How to Test an Oil Sending Unitby Mark Abbott
An oil sending unit, also called an oil pressure sensor or switch, controls the oil indicator light or gauge in a vehicle. The indicator tells the driver of any problems with the oil pressure. Low oil pressure can lead to engine damage, but you can test the sending unit if you believe it isn't accurate. You can buy or rent an oil pressure testing gauge at most auto parts stores.
[Check your oil](https://itstillruns.com/check-oil-103.html) level and condition and add oil if necessary. Improper oil level can have an adverse effect on pressure readings. After adding any oil, turn the engine on again to verify whether an oil pressure problem still exists. Check the indicator light or gauge.
Find the oil sending unit, which will be screwed into the engine block near the oil filter, with a single wire attached to it. Turn the vehicle's ignition switch to the "on" position, with the engine "off."
Unclasp the connector from the unit gently, using a pocket screwdriver if necessary. Take care not to damage the clip that seats it in place, which will likely be covered with a dust boot. Note any change to the dash gauge or oil indicator light. If the vehicle is equipped with a gauge, the reading should go all the way up when disconnected. If it uses a light, attach a jumper wire to the connector terminal and clip it to a good ground on the block or to the negative battery terminal. The light should come on. If not, the problem lies elsewhere in the circuit, rather than in the sending unit.
Turn off the vehicle's ignition and remove the sending unit with a socket, by turning counterclockwise. It is possible to lose a small amount of oil while doing this. Simply wipe the area clean.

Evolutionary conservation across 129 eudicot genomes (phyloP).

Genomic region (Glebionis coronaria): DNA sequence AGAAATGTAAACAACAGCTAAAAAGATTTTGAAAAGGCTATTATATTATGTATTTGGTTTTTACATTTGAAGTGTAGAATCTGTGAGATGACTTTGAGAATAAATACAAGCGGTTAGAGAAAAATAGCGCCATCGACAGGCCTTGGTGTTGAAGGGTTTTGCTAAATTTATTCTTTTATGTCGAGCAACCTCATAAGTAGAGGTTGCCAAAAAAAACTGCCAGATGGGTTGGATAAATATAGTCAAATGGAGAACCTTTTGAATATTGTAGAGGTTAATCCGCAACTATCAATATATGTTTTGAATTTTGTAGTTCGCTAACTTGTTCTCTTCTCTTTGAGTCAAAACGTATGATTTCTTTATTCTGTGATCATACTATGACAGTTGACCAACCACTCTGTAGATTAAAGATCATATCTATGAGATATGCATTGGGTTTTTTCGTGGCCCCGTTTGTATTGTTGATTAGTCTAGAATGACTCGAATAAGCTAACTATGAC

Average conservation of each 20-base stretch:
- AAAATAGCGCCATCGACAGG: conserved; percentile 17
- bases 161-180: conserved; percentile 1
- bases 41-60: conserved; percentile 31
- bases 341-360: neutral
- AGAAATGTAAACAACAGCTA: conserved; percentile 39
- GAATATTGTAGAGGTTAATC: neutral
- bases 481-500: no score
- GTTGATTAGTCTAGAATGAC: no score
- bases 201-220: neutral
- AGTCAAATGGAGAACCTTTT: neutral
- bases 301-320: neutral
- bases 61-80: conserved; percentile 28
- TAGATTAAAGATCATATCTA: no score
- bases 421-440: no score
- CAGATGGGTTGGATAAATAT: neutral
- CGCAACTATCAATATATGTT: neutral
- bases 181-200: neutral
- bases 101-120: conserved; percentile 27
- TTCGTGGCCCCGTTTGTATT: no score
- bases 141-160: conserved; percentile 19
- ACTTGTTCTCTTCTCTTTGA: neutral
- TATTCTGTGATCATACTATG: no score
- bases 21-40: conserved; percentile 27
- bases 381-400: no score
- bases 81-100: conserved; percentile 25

Screw in the manual testing gauge firmly, taking care not to strip the threads on the engine block. Route the rest of the gauge and hose into the driver's side of the cabin, away from any moving parts, and tape it to the inside of the windshield with electrical tape, so that it can be read while on a test drive.
Turn on the vehicle and drive it around the block a couple times, while observing the tester gauge. A normal range is typically from 40 to 60 pounds per square inch (psi), depending on the rate of acceleration. If readings are within this range and the previous test didn't indicate a problem elsewhere in the circuit, replace the oil sending unit.
Things You'll Need
- Oil pressure sending unit socket
- Oil pressure testing gauge
- Adjustable wrench
- Jumper wire with alligator clips
- Pocket screwdriver
- Electrical tape
- Don't run the engine without the sending unit or the testing gauge screwed into the threaded hole in the block.
Mark Abbott began his professional writing career in 2011. He earned his Associate of Occupational Studies degree in automotive technology in 1997 from Western Technical College in El Paso. Abbott also holds a certificate of completion as a professional truck driver from Mesilla Valley Training Institute in Canutillo, Texas.